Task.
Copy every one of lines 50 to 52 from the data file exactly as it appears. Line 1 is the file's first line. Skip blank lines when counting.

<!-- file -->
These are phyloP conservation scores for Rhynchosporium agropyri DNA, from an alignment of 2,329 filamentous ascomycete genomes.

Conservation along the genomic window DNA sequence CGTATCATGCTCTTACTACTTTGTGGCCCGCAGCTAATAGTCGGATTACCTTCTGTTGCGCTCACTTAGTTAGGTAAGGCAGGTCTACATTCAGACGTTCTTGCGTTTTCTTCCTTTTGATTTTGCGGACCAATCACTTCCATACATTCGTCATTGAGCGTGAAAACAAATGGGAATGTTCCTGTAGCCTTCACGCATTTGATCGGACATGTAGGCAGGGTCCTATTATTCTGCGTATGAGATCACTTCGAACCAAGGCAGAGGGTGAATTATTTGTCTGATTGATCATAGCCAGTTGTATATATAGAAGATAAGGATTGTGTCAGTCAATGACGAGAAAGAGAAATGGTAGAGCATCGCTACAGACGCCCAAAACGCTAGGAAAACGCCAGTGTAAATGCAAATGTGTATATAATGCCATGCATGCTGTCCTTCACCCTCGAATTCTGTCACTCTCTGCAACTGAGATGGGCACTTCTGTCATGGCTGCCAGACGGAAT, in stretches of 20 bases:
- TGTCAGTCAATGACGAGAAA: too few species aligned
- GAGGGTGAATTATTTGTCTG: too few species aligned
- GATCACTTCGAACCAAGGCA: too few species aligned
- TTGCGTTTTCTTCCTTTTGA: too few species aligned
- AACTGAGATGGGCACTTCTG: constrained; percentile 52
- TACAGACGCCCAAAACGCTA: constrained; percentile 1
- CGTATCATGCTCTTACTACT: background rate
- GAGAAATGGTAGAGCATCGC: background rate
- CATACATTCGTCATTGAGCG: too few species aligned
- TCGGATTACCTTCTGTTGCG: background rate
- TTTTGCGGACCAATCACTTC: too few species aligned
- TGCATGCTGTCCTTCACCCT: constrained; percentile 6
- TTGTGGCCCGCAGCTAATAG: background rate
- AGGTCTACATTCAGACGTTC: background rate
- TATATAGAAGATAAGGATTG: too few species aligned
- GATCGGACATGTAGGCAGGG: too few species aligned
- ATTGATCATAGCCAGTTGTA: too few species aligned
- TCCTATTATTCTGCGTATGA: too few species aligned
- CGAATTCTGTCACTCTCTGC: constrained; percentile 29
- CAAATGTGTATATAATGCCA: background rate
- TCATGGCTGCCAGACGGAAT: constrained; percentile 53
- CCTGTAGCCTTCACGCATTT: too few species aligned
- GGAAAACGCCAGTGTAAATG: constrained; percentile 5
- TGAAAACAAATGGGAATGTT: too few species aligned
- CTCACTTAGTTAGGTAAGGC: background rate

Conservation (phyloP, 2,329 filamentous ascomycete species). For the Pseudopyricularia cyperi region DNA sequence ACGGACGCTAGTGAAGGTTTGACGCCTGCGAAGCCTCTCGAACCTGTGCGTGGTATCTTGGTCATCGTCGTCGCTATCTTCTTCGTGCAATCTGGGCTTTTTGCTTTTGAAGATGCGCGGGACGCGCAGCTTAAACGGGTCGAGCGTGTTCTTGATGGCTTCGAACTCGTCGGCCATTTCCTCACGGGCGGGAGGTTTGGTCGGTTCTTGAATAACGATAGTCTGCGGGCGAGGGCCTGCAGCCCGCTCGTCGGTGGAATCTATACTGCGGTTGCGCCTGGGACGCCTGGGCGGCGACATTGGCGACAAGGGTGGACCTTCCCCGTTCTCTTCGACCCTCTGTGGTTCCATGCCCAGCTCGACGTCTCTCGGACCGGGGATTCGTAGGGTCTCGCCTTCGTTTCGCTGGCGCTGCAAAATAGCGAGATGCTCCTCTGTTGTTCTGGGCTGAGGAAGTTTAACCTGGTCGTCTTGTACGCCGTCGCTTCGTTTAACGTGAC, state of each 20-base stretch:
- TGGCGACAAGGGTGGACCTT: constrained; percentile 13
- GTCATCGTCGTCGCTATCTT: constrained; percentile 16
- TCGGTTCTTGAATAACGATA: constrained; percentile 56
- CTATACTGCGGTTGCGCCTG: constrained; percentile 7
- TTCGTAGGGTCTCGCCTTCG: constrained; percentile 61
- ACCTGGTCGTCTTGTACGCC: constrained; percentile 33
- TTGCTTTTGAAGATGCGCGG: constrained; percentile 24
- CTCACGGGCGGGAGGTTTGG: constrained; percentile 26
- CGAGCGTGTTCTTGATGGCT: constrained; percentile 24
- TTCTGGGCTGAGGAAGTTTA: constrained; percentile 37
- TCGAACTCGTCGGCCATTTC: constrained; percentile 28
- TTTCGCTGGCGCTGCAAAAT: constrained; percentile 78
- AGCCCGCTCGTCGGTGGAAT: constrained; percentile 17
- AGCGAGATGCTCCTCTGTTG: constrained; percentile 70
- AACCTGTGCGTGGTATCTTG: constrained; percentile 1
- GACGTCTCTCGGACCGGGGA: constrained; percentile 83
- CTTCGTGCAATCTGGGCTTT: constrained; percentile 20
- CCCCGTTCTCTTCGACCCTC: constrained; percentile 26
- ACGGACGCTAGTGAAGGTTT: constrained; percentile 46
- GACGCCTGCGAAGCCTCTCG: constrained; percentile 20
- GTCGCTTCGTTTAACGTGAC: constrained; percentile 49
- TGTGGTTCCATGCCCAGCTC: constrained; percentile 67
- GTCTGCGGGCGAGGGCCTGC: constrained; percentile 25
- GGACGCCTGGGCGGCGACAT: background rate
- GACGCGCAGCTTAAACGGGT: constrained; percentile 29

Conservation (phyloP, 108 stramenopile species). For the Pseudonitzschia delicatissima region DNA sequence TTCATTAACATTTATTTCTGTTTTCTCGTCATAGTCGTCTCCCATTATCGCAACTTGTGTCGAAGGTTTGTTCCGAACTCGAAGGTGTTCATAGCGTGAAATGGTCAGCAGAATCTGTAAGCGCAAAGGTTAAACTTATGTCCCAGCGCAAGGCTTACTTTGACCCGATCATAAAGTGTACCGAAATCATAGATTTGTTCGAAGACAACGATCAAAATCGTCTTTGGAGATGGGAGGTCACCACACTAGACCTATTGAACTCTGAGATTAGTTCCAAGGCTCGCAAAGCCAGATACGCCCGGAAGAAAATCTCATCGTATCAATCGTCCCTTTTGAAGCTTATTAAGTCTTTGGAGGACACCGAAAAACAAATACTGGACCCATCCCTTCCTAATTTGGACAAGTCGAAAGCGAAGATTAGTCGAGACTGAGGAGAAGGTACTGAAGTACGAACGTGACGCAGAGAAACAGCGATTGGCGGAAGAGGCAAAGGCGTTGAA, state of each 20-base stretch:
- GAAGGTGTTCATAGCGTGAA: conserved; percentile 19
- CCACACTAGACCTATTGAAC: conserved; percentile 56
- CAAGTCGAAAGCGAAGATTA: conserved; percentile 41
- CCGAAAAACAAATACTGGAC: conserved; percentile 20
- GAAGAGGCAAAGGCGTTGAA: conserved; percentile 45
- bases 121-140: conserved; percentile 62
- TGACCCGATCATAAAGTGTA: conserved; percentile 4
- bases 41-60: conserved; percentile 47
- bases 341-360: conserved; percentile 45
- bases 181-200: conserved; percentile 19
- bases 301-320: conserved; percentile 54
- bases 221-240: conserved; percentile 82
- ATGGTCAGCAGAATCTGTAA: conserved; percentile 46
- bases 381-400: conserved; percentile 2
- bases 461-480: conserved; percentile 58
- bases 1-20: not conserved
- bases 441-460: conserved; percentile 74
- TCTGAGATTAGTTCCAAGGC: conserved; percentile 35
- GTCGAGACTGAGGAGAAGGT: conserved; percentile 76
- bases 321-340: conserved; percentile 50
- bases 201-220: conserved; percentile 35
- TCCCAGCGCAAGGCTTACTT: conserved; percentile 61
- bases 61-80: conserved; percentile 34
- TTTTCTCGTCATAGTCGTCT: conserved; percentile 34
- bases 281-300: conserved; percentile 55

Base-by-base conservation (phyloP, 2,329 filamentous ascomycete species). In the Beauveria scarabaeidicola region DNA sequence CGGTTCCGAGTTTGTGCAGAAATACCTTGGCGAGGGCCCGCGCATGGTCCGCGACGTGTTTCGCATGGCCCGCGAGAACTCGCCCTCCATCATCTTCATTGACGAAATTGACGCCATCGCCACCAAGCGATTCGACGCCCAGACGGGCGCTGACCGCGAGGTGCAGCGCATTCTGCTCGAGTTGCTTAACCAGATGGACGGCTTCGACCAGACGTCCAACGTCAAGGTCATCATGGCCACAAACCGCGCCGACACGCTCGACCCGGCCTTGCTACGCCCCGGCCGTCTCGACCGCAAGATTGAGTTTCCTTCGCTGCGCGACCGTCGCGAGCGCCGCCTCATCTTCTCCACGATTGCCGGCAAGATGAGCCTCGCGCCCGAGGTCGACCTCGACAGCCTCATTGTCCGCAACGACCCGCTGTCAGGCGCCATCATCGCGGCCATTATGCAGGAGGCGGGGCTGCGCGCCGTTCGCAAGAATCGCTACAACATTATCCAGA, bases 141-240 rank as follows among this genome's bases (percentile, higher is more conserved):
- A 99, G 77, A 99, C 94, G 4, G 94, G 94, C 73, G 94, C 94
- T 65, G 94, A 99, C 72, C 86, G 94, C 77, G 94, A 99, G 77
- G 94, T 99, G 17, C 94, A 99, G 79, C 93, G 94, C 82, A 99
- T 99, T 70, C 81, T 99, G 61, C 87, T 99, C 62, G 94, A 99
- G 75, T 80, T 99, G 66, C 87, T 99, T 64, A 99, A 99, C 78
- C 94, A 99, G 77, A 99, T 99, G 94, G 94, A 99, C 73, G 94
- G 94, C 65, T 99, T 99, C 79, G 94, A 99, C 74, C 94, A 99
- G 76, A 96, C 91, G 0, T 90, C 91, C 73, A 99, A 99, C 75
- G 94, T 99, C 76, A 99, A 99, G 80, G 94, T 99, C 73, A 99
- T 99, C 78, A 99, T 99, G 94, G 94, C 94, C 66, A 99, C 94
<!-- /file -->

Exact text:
- TGTGGTTCCATGCCCAGCTC: constrained; percentile 67
- GTCTGCGGGCGAGGGCCTGC: constrained; percentile 25
- GGACGCCTGGGCGGCGACAT: background rate